ECT: Physiologic effects
Advanced, Special Problems or Issues in Anesthesiology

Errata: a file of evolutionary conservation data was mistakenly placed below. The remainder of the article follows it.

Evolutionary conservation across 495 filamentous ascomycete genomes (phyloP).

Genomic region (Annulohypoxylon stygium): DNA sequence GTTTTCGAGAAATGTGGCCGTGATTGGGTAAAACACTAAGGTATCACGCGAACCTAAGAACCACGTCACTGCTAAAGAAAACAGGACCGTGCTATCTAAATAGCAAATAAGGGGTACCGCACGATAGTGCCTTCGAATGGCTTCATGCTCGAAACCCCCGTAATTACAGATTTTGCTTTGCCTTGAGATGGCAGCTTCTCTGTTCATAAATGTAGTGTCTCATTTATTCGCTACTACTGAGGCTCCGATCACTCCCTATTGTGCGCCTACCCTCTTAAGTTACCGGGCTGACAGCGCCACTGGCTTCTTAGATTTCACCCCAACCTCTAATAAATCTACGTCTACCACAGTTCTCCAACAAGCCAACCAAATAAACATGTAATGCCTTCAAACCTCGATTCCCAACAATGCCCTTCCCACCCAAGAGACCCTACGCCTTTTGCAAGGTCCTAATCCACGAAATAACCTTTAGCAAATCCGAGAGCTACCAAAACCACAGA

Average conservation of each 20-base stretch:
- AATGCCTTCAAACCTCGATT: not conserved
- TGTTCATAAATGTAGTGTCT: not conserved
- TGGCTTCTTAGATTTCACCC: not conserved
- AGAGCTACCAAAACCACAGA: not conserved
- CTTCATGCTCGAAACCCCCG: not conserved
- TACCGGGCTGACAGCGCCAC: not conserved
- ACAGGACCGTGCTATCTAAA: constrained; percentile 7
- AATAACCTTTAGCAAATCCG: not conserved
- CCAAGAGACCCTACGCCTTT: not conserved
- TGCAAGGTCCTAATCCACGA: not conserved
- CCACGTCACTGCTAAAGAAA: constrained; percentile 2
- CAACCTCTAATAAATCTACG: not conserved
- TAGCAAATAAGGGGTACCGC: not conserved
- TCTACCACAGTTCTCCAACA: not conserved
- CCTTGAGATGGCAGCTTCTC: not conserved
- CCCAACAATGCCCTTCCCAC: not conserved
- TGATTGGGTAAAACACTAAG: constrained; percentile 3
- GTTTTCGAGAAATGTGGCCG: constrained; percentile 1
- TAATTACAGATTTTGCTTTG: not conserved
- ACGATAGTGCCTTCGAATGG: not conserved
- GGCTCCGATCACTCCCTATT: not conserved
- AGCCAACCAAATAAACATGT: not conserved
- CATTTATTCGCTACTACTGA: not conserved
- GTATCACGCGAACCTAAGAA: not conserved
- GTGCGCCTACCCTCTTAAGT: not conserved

Electroconvulsive therapy (ECT) is an effective therapy for psychiatric disorders such as depression, mania, and affective disorders that have been refractory to standard medical therapy. The procedure involves induction of general anesthesia with short acting agents, then an electrical stimulus is applied through electrodes placed on the scalp to initiate seizure activity. The generalized seizure induces a predictable hemodynamic response pattern. Initially there is a significant increase in parasympathetic outflow leading to a brief period of bradycardia, and rarely asystole. After this there is a sudden increase in sympathetic tone leading to hypertension and tachycardia. As a result of the hypertension patients can have elevated ICP, arrhythmias, and myocardial ischemia. Treatment for patients who have an exaggerated hypertensive response to ECT usually involves IV labetalol at the beginning of the procedure.